The Bombay Art Society and the Sir Jamsetjee Jeejeebhoy School of Art can be said to be the two most important art institutions of the city before the first galleries came along. Neither can be said to have played a stellar role in the development of the Progressives or the Bombay School, two of the movements that had the greatest impact on the art life of the nation. In fact, both institutions seemed to have been prototypically, stereotypically averse to change and although many of the members of the Bombay Art Society were people who supported these very movements outside, they seemed incapable of providing a space within the institution for the new ways of painting that were being tried out.

And all this began in 1851 with that peculiarly Victorian idea, the Great Exhibition. It was perhaps a part of the larger European idea that things could only get better from now on, since Science was going to conquer Nature (and perhaps even Man’s Nature), and that if the Common Man could be made to see these wonders, his gaze would be elevated above the mundane and he would begin to see glorious vistas of possibility. In order to do this, he would need to be offered some measure of beauty and that was where the arts and crafts came in.

Those Indians who did get to England to see The Great Exhibition of 1851 were impressed by the vastness of the human enterprise and how much the ‘poor, bare, forked animal’ was getting done in various parts of the world. Amongst them was Sir Jamsetjee Jeejeebhoy, a great Bombay merchant and philanthropist. (In her entertaining City of Gold: The Biography of Bombay, Gillian Tindall says that there were ‘murmurs’ that Sir JJ’s father’s name was Bottlewalla because he was a dealer in empty bottles. It is tempting to suggest that this is the blood in Kekoo Gandhy’s veins for his mother was a Bottlewalla, as we shall see.)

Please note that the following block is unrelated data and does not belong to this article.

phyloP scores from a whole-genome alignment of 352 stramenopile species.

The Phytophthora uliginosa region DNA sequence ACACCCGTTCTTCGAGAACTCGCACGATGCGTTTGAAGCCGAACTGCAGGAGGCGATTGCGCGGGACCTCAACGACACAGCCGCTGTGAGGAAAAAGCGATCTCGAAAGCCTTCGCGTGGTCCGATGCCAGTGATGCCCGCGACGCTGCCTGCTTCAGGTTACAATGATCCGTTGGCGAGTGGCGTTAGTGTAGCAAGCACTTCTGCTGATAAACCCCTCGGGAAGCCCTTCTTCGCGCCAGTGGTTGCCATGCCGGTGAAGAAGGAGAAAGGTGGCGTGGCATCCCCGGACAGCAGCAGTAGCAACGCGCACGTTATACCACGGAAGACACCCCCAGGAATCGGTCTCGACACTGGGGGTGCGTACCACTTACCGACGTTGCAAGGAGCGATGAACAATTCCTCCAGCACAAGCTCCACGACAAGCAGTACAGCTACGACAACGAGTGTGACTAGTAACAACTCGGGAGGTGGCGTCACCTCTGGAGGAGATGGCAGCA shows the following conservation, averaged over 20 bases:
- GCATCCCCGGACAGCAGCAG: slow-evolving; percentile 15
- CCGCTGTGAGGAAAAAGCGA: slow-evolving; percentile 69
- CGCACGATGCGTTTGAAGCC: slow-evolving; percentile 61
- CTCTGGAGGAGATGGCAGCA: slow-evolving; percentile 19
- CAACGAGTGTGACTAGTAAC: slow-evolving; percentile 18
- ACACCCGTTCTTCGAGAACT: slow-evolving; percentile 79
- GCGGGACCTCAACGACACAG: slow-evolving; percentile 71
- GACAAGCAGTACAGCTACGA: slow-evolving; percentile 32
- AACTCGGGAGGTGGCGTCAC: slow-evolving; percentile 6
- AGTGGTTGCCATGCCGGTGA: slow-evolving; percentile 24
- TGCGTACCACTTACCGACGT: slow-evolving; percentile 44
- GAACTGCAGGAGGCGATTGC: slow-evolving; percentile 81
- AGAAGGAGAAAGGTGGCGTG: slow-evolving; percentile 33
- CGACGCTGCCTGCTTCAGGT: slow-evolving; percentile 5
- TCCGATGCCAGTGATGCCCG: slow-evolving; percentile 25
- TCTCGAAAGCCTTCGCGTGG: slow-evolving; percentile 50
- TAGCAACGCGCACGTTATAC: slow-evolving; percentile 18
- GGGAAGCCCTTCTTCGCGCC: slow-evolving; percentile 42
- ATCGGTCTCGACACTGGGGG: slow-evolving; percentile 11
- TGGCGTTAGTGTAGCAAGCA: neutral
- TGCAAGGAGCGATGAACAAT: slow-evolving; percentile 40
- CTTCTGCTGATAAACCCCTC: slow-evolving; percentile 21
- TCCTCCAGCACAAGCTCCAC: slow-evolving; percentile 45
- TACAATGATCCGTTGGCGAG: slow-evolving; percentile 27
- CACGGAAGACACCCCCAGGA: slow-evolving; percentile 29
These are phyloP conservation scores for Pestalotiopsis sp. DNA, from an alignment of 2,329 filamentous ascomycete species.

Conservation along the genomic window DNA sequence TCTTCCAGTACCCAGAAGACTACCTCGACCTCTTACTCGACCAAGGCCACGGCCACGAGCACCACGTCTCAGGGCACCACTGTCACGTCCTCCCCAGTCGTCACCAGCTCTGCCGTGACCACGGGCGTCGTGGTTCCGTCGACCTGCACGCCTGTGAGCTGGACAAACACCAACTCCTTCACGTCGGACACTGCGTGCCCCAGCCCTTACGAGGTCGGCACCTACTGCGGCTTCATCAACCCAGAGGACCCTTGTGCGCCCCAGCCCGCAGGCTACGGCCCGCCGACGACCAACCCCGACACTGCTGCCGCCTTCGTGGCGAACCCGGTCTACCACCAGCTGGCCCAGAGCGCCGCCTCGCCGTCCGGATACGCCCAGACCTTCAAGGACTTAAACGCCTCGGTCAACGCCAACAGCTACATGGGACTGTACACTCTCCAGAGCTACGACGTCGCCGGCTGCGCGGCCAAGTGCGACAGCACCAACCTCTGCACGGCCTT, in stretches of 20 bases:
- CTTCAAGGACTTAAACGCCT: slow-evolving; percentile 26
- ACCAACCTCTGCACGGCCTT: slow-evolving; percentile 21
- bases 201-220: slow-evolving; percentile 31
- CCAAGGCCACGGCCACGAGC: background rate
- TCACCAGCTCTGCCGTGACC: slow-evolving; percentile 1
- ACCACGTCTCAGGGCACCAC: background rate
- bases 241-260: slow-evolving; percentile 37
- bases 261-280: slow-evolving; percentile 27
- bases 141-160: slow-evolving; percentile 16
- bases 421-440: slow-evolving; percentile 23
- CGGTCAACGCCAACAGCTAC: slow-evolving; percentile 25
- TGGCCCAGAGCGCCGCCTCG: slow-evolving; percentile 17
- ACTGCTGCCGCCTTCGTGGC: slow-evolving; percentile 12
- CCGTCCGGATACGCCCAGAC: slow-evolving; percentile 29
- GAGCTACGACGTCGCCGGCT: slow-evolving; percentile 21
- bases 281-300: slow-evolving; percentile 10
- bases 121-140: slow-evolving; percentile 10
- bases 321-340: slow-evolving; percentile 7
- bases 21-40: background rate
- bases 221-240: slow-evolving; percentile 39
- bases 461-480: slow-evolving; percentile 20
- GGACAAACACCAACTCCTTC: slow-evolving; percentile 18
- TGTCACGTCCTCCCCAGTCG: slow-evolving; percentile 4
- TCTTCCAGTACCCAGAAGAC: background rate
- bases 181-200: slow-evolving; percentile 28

Sir Jamsetjee came back with a dream. He wrote a letter to the Directors of the East India Company in May 1853, offering a donation of a hundred thousand rupees to start an Art Instruction School. For its part, the company had to provide the land and bring masters out from England. This seemed to have found favour with the directors. Perhaps they thought this might lead to the creation of an artistic (or artisanal), ‘class of persons, Indian in blood and colour, but English in taste...’